MONTREAL — The Bloc Quebecois’ hint at Nazi-era terminology to define its relationship with Canada ranks among the most absurd statements ever made by sovereigntists, a senior federal cabinet minister said Sunday.
Senior members of the federal government excoriated Gilles Duceppe for describing Quebec sovereignty as a “resistance” movement – a term generally associated with the struggle to free Europe of Nazism.
“It happens to be the most ludicrous and ridiculous statement I’ve heard a sovereigntist make in 20 years,” Foreign Affairs Minister Lawrence Cannon told The Canadian Press Sunday.
Ottawa wants the leader of the Bloc Quebecois to explain the remark that drew parallels between the Quebec sovereignty movement and French resistance against the Nazi regime.
“I would hope he would indeed take the first opportunity to clarify his positions,” said Cannon.
The speech drawing so much fire was made during the Bloc’s weekend general council meeting, where delegates were marking the party’s upcoming 20th anniversary.
“For now, we’re members of a resistance movement,” Duceppe told the crowd. “But members of today’s resistance movement are tomorrow’s victors. Long live a sovereign Quebec!”
Cannon slammed the comments as both “outrageous” and “desperate.”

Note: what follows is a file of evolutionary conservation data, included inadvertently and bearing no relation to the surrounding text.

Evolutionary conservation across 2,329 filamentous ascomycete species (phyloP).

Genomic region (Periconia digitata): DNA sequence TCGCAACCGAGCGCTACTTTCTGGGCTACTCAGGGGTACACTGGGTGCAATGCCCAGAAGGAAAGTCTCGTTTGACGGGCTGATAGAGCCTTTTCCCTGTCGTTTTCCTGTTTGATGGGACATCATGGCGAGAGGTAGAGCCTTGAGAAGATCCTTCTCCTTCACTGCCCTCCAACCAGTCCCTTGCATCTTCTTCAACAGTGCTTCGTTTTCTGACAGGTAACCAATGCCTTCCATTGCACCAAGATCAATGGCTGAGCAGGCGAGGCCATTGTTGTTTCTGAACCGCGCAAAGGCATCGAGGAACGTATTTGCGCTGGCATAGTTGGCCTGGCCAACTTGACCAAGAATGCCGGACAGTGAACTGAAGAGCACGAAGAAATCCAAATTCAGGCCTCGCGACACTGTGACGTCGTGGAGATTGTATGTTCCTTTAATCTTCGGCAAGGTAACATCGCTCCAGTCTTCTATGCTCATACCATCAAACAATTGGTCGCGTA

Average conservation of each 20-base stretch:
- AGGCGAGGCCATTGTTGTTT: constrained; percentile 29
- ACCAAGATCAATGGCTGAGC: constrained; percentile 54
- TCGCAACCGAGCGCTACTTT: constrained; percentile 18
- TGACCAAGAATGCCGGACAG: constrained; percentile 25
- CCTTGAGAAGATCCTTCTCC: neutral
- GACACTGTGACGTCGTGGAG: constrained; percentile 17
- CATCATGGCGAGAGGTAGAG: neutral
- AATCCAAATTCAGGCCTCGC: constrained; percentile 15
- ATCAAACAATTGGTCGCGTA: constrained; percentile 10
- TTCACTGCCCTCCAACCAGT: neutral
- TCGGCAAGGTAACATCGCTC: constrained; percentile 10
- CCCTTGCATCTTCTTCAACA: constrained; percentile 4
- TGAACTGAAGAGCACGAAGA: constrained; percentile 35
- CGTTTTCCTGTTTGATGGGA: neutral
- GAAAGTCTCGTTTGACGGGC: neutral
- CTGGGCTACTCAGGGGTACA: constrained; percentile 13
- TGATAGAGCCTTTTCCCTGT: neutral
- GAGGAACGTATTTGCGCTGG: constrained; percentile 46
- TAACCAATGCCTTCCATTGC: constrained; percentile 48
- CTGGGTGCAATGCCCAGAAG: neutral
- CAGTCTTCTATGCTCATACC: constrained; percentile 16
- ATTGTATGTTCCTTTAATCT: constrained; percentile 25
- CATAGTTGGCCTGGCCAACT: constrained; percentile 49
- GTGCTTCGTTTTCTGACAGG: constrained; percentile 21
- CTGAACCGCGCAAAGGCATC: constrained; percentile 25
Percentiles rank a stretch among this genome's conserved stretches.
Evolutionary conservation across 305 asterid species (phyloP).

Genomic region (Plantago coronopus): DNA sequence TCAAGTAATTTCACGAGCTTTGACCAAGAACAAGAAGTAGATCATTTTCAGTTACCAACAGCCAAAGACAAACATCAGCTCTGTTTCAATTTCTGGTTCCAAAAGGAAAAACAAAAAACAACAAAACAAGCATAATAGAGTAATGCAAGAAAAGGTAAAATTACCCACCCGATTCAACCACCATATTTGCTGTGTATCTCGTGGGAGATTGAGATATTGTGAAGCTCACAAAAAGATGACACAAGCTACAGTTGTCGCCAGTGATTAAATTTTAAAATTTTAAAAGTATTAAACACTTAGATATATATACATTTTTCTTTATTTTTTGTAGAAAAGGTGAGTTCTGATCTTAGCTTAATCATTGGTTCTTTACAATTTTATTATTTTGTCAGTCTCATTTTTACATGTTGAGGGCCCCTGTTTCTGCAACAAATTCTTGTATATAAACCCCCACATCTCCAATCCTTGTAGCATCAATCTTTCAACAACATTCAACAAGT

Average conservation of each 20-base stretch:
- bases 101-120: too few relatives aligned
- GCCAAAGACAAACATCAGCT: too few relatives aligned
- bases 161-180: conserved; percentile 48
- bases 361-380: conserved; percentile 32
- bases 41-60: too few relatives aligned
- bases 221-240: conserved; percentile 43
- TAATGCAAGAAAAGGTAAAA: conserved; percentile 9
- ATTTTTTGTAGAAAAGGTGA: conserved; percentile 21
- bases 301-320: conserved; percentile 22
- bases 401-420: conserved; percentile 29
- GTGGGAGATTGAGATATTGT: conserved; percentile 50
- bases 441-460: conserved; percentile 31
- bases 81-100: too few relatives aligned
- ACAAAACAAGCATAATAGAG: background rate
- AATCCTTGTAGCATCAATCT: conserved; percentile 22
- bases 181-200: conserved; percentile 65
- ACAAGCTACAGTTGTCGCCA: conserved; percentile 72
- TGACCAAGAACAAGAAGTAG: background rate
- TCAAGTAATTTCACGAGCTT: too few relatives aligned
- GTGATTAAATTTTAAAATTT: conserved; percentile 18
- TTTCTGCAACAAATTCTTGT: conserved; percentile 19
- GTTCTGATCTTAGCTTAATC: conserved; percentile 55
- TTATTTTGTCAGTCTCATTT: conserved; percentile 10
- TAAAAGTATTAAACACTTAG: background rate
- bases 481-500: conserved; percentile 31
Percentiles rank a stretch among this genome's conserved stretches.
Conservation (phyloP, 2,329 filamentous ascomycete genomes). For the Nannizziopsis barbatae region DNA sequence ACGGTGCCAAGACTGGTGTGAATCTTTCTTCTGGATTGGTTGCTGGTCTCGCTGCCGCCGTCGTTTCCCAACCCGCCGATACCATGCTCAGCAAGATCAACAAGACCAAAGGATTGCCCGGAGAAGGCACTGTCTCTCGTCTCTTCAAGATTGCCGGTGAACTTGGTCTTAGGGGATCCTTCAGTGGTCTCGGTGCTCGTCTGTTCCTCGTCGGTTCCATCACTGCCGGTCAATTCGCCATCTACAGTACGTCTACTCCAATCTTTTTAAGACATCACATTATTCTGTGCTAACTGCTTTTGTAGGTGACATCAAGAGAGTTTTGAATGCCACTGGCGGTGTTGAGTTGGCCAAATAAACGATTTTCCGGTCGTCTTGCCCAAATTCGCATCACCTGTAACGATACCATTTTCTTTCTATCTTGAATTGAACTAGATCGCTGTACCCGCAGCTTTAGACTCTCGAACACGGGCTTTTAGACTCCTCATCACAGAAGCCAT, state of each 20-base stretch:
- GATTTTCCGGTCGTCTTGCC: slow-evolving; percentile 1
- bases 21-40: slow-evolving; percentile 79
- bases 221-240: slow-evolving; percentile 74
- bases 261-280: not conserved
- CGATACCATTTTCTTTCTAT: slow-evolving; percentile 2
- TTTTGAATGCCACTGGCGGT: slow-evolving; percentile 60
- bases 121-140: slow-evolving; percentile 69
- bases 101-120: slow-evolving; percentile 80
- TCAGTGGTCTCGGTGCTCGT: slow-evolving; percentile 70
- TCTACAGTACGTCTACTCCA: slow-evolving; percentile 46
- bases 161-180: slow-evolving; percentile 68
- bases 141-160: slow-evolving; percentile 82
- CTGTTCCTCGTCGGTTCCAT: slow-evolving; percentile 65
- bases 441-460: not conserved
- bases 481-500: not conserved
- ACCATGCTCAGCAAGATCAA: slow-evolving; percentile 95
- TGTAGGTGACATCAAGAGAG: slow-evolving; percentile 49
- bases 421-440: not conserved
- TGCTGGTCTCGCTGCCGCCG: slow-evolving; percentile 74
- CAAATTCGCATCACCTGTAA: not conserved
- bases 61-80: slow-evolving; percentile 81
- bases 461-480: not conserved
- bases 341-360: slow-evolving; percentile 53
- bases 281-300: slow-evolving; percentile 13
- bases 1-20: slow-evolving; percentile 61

“I hope Mr. Duceppe is not stating that the Canadian government in any way, shape or form, has any tendencies towards being a Nazi government,” he said.
“There’s no economic repression in Canada and there’s no political repression in Canada.”
Later grilled by journalists, Duceppe denied his comments were a direct comparison to France’s resistance movement, claiming his speech was inspired by prominent Quebec author and unionist Pierre Vadeboncoeur, who died last February.
He also reportedly quipped the French resistance didn’t grant news conferences.
But he added that resistance movements – like the one in France during the Second World War – were necessary to establishing sovereignty.
“Neither Quebec sovereignty nor the Liberation is possible, or would have been possible, without the work of ’resistants,”’ Duceppe said.
Bloc spokeswoman Karine Sauve said Sunday that Duceppe was standing by his statements.
The sovereigntist party will be observing a at two key moments in its history this year: the failure of the Meech Lake Accord and its subsequent founding as a political party, and the 15th anniversary of the 1995 Quebec referendum.